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New York's Wi-Fi hubs will shut down tablet web access after complaints of homeless users

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'The kiosks were never intended for anyone’s extended, personal use'

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Starting today, you won’t be able to browse the web on the tablets in New York’s LinkNYC hubs. In an announcement today, the LinkNYC team said that "unexpected challenges" had made it necessary to temporarily shut down the web function in the hubs' onboard tablets.

"Some users have been monopolizing the Link tablets and using them inappropriately, preventing others from being able to use them while frustrating the residents and businesses around them," the announcement reads. "The kiosks were never intended for anyone’s extended, personal use and we want to ensure that Links are accessible and a welcome addition to New York City neighborhoods."

The team is actively exploring other options for managing extended users, including time limits, although it's unclear when those measures will be ready to deploy. Until then, the tablets' web browsing capability will remain disabled.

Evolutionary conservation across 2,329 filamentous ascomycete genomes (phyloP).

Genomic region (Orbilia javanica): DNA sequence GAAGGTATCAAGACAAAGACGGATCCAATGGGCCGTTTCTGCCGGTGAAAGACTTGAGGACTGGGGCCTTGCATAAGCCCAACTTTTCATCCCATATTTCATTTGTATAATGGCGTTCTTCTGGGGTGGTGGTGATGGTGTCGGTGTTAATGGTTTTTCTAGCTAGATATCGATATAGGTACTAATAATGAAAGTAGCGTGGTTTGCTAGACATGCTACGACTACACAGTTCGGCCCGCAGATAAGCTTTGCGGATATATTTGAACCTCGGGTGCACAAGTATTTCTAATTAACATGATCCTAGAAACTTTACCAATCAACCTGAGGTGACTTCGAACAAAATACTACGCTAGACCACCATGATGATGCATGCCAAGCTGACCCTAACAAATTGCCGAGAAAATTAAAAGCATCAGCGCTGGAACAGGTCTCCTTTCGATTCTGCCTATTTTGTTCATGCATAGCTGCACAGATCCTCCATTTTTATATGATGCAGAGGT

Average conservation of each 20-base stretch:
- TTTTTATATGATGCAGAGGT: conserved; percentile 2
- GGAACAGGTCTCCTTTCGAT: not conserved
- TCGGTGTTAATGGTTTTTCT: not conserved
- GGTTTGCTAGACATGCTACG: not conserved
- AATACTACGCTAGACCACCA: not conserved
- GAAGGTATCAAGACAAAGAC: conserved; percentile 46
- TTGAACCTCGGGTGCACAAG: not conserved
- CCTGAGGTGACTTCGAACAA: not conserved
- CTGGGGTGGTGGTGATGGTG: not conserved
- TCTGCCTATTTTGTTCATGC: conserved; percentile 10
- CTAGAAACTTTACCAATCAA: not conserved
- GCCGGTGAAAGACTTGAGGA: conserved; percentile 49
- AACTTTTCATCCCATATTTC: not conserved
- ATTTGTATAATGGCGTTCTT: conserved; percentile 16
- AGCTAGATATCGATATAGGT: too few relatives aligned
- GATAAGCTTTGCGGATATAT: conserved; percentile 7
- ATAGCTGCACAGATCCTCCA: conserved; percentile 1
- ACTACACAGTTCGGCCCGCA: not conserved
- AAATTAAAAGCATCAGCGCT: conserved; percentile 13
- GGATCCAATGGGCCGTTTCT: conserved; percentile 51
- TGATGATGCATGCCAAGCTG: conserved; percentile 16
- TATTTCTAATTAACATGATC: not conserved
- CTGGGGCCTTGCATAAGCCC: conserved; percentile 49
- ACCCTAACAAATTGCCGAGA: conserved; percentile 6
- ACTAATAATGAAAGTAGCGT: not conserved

"Some users have been monopolizing the Link tablets"

The news comes just hours after a new report from Motherboard detailed the growing trend of poor or homeless New Yorkers camping out in front of the tablets to browse the web. The New York Post has also reported on efforts to view pornography on the tablets, although many of the offending sites have since been blocked.

Some city leaders applauded the move. "We’ve heard a great deal of concern from all corners of the city about the misuse of these kiosks for lewd and nefarious purposes," said Bronx Borough President Ruben Diaz Jr., "and today’s announcement that web browsing services will be disabled on LinkNYC kiosks is a step in the right direction."

The primary purpose of the LinkNYC hubs is to provide a city-wide Wi-Fi network, which will remain unchanged. The hubs’ onboard tablets, which arrived in February, also allow users to access Google Maps and a variety of city services.

Update 2:13PM ET: Updated with statement from Borough President Diaz.